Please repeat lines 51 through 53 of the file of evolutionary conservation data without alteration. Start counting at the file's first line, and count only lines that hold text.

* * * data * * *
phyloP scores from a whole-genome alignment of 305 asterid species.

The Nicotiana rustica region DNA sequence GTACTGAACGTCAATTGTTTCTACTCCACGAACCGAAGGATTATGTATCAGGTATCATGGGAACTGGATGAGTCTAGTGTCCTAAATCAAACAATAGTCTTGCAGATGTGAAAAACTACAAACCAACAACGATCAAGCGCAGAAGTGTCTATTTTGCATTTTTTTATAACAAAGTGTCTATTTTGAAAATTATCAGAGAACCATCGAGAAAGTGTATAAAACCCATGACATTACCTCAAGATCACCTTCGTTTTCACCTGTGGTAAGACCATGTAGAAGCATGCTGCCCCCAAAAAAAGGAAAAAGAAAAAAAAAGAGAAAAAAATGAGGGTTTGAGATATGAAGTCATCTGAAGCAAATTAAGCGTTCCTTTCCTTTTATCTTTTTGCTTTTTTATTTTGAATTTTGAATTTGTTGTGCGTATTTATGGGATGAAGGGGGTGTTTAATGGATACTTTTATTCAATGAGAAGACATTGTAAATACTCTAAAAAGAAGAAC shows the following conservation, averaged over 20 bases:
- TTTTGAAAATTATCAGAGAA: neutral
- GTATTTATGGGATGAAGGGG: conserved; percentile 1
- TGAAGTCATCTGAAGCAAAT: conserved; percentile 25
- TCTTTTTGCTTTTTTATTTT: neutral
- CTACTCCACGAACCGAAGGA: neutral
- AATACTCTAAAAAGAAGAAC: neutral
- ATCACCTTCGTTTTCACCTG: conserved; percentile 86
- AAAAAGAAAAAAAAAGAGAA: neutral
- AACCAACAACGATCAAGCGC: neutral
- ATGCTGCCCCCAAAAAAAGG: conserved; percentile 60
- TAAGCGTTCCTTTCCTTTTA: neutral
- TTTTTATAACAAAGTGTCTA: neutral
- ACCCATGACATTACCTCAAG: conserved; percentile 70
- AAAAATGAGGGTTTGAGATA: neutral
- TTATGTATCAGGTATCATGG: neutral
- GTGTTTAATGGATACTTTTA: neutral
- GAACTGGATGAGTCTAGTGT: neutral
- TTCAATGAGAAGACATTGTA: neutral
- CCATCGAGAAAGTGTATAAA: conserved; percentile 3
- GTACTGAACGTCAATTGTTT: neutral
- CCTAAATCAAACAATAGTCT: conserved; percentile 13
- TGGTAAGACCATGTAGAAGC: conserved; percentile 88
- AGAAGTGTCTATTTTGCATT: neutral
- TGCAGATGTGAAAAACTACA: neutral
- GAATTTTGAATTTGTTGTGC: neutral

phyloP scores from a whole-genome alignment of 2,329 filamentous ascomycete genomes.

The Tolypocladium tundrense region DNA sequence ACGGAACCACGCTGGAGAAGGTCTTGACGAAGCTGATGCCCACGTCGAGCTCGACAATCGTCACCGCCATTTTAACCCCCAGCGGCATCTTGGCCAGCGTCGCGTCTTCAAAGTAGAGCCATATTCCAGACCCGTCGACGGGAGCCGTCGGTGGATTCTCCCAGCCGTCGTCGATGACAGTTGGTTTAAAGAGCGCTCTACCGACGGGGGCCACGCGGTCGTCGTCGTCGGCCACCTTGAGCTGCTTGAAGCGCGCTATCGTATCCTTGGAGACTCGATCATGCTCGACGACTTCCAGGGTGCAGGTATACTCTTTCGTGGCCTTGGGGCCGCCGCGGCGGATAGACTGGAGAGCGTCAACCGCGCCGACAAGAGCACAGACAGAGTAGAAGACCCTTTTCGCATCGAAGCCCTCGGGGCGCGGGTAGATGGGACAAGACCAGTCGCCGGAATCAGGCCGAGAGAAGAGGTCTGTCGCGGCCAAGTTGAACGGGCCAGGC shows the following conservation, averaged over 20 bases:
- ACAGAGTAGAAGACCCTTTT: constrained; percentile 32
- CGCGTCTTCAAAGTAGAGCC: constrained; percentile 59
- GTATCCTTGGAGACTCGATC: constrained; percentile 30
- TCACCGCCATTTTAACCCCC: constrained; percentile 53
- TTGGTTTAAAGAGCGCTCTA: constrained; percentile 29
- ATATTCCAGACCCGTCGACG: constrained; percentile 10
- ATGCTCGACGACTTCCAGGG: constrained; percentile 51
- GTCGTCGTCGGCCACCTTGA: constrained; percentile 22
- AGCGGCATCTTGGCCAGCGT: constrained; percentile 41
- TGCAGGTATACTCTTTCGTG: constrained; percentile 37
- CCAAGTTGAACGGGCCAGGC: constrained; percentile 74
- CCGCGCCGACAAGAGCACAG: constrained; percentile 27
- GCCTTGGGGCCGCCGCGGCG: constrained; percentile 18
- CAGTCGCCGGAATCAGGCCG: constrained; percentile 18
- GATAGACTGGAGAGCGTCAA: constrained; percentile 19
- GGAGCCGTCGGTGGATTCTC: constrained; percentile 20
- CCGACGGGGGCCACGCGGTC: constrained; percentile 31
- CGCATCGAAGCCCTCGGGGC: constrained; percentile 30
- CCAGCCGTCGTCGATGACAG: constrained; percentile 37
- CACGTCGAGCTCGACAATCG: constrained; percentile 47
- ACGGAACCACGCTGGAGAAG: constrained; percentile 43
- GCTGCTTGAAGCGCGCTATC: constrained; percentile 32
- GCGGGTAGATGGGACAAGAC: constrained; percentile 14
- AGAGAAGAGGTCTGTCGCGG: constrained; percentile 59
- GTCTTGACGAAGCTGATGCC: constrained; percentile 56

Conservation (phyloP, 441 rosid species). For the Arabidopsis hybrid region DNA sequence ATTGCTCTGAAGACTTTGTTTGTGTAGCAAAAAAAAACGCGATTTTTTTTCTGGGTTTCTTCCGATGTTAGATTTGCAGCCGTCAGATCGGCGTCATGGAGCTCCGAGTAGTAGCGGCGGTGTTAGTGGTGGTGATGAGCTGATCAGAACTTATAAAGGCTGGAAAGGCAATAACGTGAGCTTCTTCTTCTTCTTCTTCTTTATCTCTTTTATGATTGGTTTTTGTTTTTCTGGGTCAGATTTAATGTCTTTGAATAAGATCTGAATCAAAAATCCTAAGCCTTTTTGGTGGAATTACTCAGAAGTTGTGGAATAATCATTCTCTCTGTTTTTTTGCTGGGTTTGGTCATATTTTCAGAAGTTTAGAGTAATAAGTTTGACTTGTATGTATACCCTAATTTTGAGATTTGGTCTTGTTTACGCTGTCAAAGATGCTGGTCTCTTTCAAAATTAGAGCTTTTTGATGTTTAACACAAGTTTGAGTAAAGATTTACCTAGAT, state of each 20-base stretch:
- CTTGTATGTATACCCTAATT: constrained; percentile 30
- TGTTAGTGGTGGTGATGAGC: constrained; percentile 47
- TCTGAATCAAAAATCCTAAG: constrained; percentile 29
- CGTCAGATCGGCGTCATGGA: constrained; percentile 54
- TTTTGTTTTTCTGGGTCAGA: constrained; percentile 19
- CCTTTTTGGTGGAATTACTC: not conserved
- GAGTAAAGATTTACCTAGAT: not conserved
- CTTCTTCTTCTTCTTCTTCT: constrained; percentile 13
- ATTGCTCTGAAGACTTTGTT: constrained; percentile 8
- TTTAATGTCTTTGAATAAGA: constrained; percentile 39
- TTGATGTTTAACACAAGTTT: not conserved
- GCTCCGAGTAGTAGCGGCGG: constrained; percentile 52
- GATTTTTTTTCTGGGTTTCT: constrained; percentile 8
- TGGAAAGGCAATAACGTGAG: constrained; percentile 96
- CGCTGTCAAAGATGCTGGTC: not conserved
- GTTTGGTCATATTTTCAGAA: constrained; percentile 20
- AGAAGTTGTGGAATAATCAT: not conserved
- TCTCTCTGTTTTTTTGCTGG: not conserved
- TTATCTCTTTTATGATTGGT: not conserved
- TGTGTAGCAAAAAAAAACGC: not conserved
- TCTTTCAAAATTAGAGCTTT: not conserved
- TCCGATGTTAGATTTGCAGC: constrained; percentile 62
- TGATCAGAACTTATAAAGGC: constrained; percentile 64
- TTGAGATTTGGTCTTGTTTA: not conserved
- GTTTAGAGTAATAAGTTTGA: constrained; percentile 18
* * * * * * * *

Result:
- GCTGCTTGAAGCGCGCTATC: constrained; percentile 32
- GCGGGTAGATGGGACAAGAC: constrained; percentile 14
- AGAGAAGAGGTCTGTCGCGG: constrained; percentile 59